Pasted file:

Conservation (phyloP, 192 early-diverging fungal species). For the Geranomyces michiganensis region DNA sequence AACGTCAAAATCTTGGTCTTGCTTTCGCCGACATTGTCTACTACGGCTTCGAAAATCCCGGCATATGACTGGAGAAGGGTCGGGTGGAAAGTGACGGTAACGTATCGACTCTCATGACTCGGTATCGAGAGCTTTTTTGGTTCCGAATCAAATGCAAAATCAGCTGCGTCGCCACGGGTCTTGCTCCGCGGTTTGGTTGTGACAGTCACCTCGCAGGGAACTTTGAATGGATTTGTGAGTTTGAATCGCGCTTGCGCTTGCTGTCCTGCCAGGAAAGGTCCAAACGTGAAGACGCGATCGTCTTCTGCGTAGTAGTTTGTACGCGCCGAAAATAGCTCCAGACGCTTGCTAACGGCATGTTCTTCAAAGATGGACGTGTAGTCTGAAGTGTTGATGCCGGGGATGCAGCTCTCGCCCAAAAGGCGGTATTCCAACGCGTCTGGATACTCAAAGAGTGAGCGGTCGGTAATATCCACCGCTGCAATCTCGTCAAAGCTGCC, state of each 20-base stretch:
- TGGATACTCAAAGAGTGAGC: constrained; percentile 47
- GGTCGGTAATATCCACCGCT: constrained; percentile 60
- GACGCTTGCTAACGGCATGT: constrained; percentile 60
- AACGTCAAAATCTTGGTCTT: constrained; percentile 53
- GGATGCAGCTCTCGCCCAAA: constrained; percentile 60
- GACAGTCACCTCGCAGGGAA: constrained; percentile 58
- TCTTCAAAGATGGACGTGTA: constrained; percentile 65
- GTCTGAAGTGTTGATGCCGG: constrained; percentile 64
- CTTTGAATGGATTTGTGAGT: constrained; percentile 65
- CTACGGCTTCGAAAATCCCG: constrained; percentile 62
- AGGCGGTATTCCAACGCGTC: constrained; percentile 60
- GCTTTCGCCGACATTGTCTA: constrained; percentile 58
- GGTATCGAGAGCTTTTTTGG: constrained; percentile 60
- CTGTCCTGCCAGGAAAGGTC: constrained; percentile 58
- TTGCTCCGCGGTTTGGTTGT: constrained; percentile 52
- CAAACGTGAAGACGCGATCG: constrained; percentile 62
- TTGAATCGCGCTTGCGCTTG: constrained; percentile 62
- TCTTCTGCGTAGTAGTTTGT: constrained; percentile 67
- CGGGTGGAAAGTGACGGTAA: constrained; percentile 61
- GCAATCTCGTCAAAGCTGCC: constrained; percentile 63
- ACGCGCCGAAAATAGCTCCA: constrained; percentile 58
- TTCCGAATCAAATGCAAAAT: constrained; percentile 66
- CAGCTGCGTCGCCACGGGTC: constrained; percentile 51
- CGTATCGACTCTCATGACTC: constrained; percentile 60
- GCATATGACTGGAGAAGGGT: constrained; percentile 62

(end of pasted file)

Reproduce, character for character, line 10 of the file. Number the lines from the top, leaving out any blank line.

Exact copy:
- CTTTGAATGGATTTGTGAGT: constrained; percentile 65